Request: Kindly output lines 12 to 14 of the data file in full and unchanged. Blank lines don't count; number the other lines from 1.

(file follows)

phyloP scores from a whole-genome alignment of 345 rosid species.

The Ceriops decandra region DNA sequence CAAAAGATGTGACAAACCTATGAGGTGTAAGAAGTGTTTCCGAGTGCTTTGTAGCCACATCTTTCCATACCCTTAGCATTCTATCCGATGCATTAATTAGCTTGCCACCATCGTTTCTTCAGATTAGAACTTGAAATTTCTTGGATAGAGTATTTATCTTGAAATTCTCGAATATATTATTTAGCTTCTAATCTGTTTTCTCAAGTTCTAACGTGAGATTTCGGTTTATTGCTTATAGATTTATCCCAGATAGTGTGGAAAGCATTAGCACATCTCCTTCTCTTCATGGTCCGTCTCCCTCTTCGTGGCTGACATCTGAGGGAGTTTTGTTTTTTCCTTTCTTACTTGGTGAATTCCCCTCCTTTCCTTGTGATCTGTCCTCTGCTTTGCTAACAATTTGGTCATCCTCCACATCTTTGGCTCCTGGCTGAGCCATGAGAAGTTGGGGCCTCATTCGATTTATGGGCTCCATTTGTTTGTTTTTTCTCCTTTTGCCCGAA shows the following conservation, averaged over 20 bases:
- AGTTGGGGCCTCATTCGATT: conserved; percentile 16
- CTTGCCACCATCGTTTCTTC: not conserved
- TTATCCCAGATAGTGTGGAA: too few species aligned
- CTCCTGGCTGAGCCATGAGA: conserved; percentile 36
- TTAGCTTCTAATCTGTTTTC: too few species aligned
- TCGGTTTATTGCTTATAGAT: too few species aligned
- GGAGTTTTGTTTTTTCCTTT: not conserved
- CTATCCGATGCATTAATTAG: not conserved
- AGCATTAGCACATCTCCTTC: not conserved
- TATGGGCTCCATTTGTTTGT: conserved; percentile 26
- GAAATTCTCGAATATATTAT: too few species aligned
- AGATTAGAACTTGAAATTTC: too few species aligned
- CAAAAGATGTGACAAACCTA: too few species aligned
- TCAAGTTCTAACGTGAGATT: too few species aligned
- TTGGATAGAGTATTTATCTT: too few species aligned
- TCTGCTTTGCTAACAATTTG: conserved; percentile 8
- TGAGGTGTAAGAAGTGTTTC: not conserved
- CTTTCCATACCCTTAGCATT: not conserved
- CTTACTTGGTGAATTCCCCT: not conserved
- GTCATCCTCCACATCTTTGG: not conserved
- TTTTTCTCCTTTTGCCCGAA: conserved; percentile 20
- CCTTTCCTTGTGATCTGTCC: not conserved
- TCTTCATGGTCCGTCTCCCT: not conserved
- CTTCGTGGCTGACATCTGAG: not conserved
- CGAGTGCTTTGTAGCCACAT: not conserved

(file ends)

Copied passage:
- TATGGGCTCCATTTGTTTGT: conserved; percentile 26
- GAAATTCTCGAATATATTAT: too few species aligned
- AGATTAGAACTTGAAATTTC: too few species aligned